Vikings 42, Lions 30: 3 Studs, 2 Duds and 1 Game-Changing Play

Photo Credit: Raj Mehta (USA Today Sports)

Are the Minnesota Vikings suddenly an offensive juggernaut?

Since falling flat in a 16-6 loss at Chicago to drop to 2-2, the Vikings have scored 28, 38 and 42 points in three convincing wins. Sunday’s at Detroit was the closest of the bunch, a contest that was tied 21-21 at halftime before the Vikings scored early in the second half and put the game away late with a clutch touchdown drive to win their first divisional game of the season. The 42-30 victory featured numerous offensive stars but may have exposed some defensive liabilities.

Let’s sum up this game by giving you three standouts, two underwhelming elements and one game-altering play.


Kirk Cousins was brilliant for a third straight game. Against a beaten up Lions defense that lost Darius Slay, Damon Harrison and Jarrod Davis at various points throughout the afternoon, Minnesota’s quarterback — under the microscope just three weeks ago — has 10 touchdowns passes and one interception (on Stefon Diggs’ dropped pass last week) during the Vikings’ three-game winning streak.

Cousins continued his resurgence in the play-action game and took apart Detroit’s struggling secondary, despite losing star receiver Adam Thielen to a hamstring injury in the first quarter, though Thielen helped with Cousins’ first touchdown pass, making a diving catch in the back of the end zone on an extremely difficult throw by Cousins. Thielen ostensibly injured his hamstring during the dive.

Cousins finished the day 24 of 34 with 337 yards and four touchdowns with a 141.4 rating. His biggest throw of the game came with just over two minutes to go and the Vikings trying to run the clock out, leading 35-30. Instead of running into a stacked line of scrimmage, Cousins play-actioned and launched a deep ball to Diggs, who strutted inside the 5-yard line to set up Minnesota’s game-clinching score.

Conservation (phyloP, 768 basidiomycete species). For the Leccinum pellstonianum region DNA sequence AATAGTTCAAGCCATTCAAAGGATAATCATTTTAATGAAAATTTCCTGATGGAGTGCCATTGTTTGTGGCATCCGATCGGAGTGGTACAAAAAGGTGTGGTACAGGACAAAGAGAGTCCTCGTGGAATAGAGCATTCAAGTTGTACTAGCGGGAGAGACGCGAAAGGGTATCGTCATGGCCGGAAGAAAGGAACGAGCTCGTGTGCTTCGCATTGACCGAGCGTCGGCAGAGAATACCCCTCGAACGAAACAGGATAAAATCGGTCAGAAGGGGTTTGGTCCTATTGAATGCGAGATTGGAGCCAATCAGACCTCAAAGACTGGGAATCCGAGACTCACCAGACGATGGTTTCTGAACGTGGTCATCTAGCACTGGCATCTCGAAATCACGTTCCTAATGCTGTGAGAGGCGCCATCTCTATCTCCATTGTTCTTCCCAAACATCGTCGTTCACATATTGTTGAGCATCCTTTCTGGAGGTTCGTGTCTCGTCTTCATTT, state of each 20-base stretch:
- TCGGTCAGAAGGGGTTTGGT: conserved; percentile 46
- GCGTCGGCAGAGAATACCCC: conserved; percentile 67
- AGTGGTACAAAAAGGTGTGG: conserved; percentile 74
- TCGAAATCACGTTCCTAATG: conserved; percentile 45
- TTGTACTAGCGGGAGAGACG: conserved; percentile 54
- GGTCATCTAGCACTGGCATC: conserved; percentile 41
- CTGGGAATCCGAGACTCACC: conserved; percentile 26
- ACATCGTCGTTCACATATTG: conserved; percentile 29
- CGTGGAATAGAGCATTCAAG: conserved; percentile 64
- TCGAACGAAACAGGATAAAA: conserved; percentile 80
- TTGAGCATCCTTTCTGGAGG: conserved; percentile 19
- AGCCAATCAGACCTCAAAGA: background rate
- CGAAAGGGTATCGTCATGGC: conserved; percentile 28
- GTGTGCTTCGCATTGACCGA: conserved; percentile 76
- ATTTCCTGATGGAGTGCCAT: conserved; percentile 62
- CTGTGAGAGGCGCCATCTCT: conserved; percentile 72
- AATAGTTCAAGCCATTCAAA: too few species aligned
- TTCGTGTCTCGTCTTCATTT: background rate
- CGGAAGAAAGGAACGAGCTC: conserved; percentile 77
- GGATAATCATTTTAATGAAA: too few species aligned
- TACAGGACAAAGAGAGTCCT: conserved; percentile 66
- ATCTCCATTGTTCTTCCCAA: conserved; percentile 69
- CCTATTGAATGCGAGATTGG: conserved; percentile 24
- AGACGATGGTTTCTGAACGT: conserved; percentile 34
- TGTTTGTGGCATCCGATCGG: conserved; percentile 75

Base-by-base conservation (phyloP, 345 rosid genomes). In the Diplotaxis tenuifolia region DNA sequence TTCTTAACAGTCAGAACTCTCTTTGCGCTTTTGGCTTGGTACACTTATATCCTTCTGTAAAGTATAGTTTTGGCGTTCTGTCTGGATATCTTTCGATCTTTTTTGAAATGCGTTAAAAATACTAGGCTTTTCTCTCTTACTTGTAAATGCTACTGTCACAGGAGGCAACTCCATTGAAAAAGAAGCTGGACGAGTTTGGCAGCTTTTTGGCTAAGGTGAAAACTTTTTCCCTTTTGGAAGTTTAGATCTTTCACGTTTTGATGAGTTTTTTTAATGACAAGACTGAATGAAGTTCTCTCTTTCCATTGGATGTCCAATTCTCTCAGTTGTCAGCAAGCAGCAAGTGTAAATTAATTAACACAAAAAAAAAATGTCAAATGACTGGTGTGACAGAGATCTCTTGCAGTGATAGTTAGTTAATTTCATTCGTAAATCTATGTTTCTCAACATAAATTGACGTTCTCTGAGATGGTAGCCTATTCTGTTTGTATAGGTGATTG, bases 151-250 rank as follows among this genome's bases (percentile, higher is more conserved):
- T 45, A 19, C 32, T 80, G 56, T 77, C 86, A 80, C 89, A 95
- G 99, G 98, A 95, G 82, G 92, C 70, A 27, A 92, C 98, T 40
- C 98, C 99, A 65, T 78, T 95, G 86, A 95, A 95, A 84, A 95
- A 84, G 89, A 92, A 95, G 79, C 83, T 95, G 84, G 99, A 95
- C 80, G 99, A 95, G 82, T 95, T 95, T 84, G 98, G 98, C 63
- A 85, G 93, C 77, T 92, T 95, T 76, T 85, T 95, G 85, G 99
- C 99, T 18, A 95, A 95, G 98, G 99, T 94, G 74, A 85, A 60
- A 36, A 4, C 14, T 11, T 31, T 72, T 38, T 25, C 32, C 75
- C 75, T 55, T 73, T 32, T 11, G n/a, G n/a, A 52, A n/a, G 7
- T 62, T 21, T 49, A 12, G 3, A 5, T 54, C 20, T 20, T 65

Even without Thielen, the Vikings offense didn’t miss a beat, stringing together four straight touchdown drives to keep up with the Lions’ offense, which nearly matched them drive for drive. He hit Bisi Johnson and C.J. Ham for both of their first career touchdown catches. And for the first time this year, the Vikings really relied on their tight ends Irv Smith Jr., and Kyle Rudolph in the passing game, hitting them 10 times for 118 yards. The same week that Rudolph was haled for his sacrificial work as a blocker, he was rewarded with a season-high 58 yards and a touchdown.

Part of the reason Cousins had so much success through the air was his offensive line. With Riley Reiff (ankle) and Josh Kline (foot) healthy, Cousins wasn’t sacked and only hit three times, per ESPN stats. For an offensive line that has seen three of its starters miss time, getting all five together and playing at that level has to be great to see for Gary Kubiak, Kevin Stefanski and Rick Dennison.

The right side of the line, especially, continues to be rock solid. Brian O’Neill has yet to allow a sack in his career, and Kline has been the team’s best interior blocker.

Not only was Cousins kept clean, but Dalvin Cook had plenty of room to run, going off for 142 yards and two scores.

Cook had perhaps his finest game of the season.

While he didn’t quite set a season-high in rushing yards (154 @ Green Bay), his production came primarily after contact and kept third-down conversions reasonable with his consistency on first and second down. The Vikings had an average third-down-to-go distance of 3rd and 4.9, and Cook had 10 carries of seven yards or more, including a touchdown run of eight yards to cap the first drive of the second half.